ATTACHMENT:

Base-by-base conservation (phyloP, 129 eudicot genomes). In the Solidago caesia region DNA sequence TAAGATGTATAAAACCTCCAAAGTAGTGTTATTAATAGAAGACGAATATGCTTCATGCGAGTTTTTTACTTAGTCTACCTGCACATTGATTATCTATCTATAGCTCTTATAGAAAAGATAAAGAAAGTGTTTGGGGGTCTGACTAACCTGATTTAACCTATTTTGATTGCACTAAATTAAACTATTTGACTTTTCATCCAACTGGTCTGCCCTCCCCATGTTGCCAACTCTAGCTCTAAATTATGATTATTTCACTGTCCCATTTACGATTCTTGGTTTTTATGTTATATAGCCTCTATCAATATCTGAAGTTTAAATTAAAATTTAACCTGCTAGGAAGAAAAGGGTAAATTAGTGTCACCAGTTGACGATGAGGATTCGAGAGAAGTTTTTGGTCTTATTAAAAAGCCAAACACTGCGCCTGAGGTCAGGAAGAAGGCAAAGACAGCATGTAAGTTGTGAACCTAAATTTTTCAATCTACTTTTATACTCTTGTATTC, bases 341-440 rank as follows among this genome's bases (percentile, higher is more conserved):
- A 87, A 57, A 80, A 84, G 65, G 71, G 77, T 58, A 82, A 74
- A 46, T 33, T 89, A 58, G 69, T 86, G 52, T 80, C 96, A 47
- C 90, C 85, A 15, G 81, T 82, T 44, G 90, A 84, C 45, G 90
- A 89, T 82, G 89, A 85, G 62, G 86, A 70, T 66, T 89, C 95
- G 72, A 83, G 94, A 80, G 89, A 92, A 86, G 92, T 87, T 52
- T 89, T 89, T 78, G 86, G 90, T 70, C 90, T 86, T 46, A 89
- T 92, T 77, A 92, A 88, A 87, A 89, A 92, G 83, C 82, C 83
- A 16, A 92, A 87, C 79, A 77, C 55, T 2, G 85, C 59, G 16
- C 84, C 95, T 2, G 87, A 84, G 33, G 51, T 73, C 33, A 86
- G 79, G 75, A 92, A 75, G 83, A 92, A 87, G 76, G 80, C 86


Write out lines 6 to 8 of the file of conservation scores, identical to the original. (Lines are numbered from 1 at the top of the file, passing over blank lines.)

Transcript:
- G 72, A 83, G 94, A 80, G 89, A 92, A 86, G 92, T 87, T 52
- T 89, T 89, T 78, G 86, G 90, T 70, C 90, T 86, T 46, A 89
- T 92, T 77, A 92, A 88, A 87, A 89, A 92, G 83, C 82, C 83